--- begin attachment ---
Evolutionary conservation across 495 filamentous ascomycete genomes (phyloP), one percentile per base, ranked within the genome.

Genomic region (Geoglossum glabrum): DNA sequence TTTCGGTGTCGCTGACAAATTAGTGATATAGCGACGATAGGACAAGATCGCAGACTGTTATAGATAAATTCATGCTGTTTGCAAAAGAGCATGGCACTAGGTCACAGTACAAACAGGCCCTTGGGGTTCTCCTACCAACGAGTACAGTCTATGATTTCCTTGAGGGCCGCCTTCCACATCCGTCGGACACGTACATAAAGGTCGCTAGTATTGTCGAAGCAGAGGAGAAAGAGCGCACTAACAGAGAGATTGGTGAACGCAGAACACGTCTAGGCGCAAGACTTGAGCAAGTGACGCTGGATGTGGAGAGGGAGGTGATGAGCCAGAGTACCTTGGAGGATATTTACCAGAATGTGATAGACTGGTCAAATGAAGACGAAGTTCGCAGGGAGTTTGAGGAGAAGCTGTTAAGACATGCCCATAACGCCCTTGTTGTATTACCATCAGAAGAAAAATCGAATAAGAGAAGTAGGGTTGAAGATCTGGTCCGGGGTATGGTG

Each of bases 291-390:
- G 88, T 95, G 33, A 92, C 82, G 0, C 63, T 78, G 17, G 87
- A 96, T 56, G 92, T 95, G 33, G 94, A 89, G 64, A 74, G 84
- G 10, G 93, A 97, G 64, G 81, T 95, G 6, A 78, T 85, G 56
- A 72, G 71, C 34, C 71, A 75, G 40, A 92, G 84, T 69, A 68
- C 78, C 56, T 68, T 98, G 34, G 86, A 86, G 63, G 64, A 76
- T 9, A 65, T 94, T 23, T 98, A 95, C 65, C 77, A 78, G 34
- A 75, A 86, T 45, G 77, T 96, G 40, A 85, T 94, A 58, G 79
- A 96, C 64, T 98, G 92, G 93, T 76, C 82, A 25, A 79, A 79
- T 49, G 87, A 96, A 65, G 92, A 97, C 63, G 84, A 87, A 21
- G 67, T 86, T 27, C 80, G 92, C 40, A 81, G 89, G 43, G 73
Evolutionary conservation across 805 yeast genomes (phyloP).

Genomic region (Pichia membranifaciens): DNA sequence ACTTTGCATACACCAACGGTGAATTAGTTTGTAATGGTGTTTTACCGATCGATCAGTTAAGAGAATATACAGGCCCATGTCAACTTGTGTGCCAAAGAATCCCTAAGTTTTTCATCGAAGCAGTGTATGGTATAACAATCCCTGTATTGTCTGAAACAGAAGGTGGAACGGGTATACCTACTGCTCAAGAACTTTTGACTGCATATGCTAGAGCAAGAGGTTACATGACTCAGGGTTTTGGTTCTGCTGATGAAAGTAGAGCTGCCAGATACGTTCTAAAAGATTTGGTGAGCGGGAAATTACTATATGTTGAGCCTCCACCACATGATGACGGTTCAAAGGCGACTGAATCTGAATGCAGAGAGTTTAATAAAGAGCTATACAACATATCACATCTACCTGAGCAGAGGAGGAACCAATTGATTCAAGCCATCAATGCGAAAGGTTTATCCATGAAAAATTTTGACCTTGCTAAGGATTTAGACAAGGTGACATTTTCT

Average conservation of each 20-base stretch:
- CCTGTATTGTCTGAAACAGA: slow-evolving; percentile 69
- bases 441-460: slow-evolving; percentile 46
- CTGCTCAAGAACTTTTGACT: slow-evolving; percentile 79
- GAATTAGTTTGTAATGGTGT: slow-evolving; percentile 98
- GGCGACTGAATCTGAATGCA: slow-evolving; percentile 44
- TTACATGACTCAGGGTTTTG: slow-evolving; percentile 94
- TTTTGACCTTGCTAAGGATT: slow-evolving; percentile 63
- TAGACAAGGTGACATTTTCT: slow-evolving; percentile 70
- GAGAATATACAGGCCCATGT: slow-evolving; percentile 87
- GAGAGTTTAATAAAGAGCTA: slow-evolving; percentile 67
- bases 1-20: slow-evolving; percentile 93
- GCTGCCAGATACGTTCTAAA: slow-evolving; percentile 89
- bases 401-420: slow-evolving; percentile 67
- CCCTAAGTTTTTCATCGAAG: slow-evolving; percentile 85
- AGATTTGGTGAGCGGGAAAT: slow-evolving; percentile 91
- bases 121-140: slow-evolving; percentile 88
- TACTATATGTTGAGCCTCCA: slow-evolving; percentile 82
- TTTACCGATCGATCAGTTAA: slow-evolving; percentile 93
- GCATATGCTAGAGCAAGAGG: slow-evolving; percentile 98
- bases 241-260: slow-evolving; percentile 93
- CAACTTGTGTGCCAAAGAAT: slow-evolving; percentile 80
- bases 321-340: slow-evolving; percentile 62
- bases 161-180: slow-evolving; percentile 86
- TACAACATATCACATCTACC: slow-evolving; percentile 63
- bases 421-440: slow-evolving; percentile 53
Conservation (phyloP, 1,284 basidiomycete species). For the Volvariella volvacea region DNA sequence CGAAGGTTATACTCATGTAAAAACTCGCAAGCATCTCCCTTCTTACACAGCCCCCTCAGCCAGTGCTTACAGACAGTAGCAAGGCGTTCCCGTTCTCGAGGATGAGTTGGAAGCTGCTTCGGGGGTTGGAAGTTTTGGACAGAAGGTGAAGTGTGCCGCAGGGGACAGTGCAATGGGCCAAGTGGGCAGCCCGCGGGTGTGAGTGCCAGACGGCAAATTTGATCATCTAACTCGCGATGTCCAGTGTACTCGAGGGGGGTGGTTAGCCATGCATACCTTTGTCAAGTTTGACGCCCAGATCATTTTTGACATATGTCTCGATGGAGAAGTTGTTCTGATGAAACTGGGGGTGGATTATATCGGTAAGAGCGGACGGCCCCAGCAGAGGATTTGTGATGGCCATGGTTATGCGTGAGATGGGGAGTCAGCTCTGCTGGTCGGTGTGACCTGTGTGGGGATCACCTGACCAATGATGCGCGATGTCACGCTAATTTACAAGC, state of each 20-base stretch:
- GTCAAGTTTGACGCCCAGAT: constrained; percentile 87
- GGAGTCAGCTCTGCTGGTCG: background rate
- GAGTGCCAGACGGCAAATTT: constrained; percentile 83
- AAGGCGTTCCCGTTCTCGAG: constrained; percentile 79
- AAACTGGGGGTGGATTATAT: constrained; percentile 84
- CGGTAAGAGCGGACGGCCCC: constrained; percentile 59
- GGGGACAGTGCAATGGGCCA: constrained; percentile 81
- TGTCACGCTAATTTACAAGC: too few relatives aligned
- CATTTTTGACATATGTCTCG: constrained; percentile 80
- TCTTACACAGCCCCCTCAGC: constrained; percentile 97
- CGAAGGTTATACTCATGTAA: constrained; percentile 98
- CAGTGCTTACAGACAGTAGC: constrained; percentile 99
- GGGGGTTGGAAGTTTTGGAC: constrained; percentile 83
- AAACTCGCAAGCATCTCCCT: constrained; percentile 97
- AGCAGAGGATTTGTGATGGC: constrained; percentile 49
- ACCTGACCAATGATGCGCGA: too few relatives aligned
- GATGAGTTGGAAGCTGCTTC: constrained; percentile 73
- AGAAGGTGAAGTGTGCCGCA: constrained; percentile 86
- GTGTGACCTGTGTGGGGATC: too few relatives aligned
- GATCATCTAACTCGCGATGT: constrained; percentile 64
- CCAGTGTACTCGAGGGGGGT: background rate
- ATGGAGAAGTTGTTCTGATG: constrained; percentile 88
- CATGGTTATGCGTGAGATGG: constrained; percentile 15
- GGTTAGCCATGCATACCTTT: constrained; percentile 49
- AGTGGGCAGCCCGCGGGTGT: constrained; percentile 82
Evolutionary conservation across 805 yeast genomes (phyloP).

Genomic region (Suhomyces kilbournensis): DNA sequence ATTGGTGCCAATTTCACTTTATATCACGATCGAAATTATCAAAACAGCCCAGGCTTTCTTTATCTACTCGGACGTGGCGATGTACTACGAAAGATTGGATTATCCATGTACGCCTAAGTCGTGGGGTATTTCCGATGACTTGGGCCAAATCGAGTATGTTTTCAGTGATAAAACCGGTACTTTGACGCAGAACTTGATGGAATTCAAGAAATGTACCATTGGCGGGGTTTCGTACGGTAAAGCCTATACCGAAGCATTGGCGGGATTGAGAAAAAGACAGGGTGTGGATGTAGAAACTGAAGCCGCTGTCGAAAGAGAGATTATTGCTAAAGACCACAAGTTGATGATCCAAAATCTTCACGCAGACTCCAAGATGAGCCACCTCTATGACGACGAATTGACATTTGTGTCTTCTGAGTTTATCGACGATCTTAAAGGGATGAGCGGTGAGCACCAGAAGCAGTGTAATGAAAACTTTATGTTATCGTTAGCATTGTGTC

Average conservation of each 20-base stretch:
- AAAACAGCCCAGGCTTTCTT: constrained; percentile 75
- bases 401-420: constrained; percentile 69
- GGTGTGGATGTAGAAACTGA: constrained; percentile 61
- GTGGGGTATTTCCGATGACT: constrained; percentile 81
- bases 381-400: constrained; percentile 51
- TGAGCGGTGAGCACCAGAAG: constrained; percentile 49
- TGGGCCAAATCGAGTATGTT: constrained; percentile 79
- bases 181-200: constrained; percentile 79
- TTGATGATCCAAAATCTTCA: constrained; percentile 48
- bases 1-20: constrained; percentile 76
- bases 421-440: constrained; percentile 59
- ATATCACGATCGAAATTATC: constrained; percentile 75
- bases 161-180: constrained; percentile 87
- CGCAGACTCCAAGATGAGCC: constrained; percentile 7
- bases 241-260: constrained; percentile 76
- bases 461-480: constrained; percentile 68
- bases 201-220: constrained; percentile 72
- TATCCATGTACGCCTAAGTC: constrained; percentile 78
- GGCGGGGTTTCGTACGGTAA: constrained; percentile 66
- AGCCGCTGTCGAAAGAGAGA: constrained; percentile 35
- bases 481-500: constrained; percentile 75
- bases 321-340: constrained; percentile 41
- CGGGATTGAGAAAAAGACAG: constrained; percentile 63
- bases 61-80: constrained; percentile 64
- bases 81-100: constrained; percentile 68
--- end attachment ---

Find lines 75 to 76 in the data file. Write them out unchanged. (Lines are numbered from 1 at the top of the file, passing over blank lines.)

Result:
- bases 381-400: constrained; percentile 51
- TGAGCGGTGAGCACCAGAAG: constrained; percentile 49